Ars Technica follows up a story first reported by French site Mac4Ever about a third-party application developer for Apple’s iPhone. Mac4Ever reported being contacted by readers saying they had received phone calls from a company after downloading a free application from iTunes. When the readers asked how the company got their phone numbers, “the dialer said, most of the time, that Apple gives this kind of information, after an order on the AppStore.” After an investigation, Mac4Ever said, “it appears that programers [sic] are able to retreive the personnal [sic] iPhone’s user number, with one unique line of code! This data can then be sent to remote databases, which collect personnal [sic] information, without notifying the user.”
In January, Ars Technica detailed how individual phone numbers could be legally be accessed by iPhone application developers. Ars Technica said, “Just like any platform, the iPhone relies on a certain level of developer integrity (plus community policing) to stop security intrusions and overstepping information gathering.”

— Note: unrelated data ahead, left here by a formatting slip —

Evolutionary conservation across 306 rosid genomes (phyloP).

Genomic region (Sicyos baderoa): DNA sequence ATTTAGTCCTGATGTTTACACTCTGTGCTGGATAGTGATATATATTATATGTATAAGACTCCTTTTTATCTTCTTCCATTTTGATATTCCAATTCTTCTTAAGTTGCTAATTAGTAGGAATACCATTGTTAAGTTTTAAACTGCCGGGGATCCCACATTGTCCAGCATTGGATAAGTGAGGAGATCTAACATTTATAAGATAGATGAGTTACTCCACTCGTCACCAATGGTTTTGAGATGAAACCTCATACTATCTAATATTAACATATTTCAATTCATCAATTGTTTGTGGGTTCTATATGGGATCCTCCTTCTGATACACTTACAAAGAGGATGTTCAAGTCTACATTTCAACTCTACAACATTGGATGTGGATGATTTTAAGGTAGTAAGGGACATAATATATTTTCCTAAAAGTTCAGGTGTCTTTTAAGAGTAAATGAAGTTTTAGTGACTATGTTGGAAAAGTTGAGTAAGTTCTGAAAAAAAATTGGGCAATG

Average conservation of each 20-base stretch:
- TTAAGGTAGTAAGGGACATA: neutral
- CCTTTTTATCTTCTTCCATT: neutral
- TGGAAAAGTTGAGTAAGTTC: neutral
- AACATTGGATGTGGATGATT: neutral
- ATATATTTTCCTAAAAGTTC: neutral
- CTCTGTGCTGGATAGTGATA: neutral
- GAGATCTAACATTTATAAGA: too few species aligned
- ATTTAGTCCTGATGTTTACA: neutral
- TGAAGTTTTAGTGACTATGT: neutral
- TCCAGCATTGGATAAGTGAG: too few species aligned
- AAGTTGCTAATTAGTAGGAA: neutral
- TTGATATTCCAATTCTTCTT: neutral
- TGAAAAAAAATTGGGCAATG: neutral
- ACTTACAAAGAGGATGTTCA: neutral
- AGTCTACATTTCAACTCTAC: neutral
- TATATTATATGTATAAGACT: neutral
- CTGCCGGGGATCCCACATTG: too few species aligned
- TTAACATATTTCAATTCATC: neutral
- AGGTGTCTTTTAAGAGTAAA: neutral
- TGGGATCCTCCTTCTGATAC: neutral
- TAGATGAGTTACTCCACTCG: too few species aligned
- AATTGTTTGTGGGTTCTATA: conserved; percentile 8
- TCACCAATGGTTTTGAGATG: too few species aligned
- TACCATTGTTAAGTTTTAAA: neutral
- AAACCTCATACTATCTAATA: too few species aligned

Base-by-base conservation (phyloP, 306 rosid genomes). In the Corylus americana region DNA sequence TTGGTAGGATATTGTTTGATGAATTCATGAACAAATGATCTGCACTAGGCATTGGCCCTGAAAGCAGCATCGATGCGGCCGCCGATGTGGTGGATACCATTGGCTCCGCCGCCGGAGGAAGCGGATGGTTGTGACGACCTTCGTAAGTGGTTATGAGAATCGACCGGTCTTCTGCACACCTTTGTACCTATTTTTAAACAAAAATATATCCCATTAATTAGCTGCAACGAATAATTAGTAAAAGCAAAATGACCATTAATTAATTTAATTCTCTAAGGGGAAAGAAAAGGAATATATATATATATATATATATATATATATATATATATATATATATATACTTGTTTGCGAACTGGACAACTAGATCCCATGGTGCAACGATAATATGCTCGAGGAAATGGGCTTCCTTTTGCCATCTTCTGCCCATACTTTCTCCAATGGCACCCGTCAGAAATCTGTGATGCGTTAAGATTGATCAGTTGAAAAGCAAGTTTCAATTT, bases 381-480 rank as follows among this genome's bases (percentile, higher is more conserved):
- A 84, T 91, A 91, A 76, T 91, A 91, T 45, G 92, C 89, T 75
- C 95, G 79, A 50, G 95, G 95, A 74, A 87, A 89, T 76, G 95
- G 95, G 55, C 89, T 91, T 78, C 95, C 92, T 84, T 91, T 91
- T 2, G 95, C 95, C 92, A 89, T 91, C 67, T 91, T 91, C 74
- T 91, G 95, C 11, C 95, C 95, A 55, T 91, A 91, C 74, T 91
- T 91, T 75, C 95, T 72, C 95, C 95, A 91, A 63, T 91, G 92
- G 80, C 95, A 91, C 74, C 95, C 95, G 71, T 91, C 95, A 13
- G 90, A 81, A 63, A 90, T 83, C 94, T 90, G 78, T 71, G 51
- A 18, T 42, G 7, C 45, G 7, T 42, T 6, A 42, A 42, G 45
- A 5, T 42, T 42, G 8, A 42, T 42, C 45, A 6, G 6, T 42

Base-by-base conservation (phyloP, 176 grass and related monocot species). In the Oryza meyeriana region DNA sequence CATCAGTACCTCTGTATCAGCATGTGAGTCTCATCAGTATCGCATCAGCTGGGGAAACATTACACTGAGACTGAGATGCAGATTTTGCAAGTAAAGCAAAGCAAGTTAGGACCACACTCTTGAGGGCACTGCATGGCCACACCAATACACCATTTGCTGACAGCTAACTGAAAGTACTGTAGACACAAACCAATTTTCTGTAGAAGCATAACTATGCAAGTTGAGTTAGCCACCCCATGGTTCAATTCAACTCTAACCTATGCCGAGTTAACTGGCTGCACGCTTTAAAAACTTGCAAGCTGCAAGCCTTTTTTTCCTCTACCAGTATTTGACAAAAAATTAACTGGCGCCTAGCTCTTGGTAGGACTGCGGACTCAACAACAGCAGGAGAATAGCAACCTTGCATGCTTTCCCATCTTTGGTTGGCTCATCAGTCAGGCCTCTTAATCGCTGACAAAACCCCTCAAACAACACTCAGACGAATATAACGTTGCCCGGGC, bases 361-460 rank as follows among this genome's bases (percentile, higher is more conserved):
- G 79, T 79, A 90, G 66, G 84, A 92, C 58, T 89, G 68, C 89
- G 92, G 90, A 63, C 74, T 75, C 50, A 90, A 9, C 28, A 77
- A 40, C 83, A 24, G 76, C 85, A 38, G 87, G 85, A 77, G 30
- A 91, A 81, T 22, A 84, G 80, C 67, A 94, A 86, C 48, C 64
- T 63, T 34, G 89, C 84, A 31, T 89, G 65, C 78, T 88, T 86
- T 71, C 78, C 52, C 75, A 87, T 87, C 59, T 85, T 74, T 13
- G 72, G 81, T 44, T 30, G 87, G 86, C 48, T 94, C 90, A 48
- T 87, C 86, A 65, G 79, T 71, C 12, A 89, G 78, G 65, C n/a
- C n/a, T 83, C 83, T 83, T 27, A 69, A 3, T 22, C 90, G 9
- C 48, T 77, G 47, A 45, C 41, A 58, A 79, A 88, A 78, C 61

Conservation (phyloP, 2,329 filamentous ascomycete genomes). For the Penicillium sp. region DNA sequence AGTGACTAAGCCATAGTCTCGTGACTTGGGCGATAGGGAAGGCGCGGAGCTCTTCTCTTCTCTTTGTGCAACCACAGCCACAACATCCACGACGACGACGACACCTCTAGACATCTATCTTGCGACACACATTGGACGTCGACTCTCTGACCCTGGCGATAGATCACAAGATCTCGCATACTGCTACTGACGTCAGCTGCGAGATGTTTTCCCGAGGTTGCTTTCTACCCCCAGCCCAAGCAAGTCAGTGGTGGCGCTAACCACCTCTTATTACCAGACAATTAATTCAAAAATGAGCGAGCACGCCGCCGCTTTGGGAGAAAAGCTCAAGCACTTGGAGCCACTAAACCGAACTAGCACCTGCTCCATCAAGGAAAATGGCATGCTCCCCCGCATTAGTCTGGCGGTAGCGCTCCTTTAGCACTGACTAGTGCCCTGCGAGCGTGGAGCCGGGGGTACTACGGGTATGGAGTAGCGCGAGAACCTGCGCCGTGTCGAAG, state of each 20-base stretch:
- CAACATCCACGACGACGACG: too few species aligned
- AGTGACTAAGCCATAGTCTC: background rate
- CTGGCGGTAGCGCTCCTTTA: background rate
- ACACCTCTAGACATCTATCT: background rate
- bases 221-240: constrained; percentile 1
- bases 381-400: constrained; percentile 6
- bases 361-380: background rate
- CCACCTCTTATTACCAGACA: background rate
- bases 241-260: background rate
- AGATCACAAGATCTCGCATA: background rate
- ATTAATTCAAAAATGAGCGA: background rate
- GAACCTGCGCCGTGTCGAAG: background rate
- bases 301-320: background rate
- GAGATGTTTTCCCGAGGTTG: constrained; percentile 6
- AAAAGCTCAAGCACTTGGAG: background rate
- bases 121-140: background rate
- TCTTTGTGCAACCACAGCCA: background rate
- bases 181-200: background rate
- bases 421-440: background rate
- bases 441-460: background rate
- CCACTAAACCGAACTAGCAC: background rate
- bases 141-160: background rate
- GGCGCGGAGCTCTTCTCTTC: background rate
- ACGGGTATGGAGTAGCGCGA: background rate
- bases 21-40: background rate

The application cited by Mac4Ever, a real-time traffic data app from French company mogo, has now been pulled from the Apple application store. Mogo says it did not use an illegal exploit, and “it collects the information via its own server and supposedly only collects Swiss mobile phone numbers, as the practice is apparently legal there,” reports Ars Technica.
Mogo is trying to get its application, mogoRoad, returned to the iPhone application store. Ars Technica points out that, “it’s important to note that the company hasn’t said that it will discontinue the practice. It seems a safe assumption that mogo has every intention to continue if the app gets reinstated.”
Read a previous post for more about how wired gadgets are affecting individual privacy.